Researchers from Anglia Ruskin University, in Cambridge UK, have found texters adopt a cautious and exaggerated stepping strategy to avoid tripping over hazards.
Subjects were fitted with eye trackers to record where they looked and motion analysis sensors to record how they walked as they used a phone while negotiating a floor-based obstacle similar in height to a roadside kerb.
They found all phone use, whether texting, phoning or scrawling through contacts, causes users to look less frequently and for less time at the obstacle on the ground. They adopt a cautious strategy, it said, which involves lifting their lead foot higher and slower over the obstacle to reduce the risk of tripping.
Lead author Dr Matthew Timmis, senior lecturer in sport and exercise science at Anglia Ruskin, said: “We found that using a phone means we look less frequently, and for less time, at the ground, but we adapt our visual search behaviour and our style of walking so we’re able to negotiate static obstacles in a safe manner.
“This results in phone users adopting a slow and exaggerated stepping action. Our findings indicate that phone users adopt a cautious approach when faced with fixed objects on the ground.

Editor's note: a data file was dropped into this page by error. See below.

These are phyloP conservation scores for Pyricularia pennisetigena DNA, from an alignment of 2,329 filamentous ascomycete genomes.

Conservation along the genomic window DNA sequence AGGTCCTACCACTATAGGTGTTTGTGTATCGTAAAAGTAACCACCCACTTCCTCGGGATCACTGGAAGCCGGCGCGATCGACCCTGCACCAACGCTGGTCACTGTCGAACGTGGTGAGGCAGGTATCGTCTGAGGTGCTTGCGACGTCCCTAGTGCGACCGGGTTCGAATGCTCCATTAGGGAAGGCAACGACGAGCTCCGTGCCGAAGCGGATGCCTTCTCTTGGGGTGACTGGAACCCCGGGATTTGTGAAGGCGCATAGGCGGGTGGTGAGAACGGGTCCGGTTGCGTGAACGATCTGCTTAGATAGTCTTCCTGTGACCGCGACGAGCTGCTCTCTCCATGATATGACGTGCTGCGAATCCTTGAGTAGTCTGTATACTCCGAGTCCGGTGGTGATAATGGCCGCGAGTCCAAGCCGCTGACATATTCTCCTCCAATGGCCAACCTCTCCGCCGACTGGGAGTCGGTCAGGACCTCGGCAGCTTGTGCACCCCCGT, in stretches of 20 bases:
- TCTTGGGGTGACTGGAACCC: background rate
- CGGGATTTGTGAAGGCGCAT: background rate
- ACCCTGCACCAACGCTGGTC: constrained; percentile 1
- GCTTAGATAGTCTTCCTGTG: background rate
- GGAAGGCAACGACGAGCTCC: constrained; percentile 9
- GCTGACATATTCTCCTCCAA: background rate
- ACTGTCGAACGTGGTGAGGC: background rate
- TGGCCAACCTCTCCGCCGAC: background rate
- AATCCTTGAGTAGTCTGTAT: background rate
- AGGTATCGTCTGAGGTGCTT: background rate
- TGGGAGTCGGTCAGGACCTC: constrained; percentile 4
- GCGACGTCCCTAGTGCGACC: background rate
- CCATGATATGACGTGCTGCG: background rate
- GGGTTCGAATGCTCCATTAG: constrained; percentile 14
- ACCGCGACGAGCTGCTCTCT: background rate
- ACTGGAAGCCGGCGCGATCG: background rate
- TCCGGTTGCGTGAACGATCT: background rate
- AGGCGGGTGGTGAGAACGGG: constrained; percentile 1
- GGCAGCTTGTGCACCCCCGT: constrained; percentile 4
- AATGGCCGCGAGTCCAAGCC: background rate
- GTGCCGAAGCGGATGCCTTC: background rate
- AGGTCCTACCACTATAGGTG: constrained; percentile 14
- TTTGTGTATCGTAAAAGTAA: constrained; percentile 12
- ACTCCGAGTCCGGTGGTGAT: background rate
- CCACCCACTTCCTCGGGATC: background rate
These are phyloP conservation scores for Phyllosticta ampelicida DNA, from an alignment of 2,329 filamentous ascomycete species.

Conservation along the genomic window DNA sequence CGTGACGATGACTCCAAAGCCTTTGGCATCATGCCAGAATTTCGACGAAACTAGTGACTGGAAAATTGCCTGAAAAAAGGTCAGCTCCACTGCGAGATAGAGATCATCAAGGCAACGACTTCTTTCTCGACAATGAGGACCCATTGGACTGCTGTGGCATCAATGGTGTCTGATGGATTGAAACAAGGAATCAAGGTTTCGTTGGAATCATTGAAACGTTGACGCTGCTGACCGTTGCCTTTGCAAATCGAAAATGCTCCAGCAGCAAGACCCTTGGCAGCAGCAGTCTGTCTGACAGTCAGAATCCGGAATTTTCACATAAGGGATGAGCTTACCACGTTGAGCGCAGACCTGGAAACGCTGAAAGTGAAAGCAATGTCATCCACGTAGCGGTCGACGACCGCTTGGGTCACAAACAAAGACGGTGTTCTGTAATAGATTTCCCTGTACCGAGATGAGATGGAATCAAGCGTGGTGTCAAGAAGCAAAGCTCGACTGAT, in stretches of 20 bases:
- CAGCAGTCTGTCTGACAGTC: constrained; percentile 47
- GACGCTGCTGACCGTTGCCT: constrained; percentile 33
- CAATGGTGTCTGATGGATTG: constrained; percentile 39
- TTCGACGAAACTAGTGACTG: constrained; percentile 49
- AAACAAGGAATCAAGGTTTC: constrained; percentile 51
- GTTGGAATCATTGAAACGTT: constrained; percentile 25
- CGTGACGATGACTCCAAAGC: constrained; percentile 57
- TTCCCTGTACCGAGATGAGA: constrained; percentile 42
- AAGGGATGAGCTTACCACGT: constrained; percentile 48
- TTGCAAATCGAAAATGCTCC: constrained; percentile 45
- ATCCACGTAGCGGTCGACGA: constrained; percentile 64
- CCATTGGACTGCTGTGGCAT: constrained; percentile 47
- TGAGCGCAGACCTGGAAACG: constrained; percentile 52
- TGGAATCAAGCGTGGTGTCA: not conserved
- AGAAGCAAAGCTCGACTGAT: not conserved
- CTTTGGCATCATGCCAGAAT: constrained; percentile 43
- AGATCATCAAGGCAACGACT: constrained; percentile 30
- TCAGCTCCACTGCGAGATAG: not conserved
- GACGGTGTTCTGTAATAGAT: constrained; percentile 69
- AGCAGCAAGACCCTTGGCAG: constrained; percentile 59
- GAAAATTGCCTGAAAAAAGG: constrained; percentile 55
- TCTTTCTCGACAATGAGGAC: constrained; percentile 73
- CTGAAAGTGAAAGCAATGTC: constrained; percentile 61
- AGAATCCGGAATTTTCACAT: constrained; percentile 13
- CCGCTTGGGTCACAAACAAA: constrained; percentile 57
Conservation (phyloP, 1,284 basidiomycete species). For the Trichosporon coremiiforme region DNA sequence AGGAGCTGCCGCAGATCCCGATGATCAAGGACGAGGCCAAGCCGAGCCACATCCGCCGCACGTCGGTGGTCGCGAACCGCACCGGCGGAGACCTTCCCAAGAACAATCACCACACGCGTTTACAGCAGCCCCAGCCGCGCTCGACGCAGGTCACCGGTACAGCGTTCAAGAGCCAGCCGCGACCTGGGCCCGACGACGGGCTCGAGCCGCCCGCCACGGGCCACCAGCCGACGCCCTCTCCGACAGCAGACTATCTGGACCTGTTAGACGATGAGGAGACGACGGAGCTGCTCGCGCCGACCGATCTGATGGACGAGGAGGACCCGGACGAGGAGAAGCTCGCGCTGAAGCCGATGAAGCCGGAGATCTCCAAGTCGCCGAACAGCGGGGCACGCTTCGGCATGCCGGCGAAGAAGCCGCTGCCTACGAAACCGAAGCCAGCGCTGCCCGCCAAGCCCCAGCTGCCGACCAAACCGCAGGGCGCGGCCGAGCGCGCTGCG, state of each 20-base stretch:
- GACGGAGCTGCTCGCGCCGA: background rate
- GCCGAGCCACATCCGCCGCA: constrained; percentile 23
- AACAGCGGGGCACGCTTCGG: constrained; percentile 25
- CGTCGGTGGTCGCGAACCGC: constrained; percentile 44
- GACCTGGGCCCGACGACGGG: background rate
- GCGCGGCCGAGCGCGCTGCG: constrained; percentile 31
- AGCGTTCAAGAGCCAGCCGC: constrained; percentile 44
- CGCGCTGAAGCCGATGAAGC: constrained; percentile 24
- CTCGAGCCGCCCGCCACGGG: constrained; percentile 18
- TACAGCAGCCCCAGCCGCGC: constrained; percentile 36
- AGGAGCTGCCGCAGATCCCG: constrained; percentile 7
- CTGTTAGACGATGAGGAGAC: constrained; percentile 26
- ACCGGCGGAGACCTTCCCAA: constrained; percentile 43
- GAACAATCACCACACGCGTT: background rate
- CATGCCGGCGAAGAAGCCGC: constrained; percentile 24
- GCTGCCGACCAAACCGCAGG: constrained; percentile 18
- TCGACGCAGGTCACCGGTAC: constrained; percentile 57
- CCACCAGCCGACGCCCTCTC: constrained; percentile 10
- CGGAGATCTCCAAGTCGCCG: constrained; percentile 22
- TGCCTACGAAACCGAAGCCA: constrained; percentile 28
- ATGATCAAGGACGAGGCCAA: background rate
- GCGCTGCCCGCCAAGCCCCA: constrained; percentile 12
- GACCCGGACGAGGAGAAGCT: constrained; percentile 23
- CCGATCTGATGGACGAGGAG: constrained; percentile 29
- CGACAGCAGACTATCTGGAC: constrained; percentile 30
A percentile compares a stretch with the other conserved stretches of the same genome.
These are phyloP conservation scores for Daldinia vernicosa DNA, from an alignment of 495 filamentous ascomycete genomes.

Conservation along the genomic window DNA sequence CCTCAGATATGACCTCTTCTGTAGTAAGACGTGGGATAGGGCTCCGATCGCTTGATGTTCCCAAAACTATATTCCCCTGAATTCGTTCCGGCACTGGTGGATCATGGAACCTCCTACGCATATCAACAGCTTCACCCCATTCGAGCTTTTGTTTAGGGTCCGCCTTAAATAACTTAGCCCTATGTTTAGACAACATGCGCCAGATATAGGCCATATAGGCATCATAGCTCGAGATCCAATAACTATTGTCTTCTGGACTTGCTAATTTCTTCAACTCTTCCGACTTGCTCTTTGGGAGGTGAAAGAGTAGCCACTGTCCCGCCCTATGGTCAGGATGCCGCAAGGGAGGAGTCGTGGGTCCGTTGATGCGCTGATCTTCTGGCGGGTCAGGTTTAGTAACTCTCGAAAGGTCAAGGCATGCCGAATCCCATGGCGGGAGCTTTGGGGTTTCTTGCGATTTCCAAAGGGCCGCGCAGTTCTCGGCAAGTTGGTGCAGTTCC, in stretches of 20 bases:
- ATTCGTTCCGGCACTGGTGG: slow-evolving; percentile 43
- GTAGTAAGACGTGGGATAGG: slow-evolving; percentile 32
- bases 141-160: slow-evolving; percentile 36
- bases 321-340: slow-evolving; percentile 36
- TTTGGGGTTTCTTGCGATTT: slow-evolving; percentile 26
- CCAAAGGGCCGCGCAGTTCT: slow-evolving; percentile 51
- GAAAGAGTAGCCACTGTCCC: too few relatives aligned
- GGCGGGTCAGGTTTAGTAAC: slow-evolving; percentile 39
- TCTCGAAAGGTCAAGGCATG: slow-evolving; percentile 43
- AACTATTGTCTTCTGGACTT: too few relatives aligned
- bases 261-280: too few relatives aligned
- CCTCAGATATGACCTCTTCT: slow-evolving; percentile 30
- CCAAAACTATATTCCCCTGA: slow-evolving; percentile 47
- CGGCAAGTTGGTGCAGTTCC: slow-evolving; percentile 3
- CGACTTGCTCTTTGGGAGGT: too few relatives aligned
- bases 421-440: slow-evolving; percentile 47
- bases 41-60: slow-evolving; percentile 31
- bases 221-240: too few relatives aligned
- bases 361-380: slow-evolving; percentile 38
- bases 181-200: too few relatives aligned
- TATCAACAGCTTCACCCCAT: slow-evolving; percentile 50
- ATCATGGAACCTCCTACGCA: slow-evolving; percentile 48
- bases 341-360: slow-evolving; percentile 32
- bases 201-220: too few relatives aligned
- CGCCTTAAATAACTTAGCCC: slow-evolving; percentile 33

“Accidents are likely to be the result of objects suddenly appearing that phone users were not aware of, for example other pedestrians or vehicles.”
The problem of text-walkers has become such a problem that cities such as Antwerp in Belgium, has introduced ‘text-walking lanes’ so that they do not irritate or endanger other pedestrians.
The scheme is the brainchild of a local mobile phone business, Mlab, which says many smartphones are broken in collisions between pedestrians.
China has already started segregating footpaths with special lanes for those using their phones.
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The full research paper can also be downloaded from <here>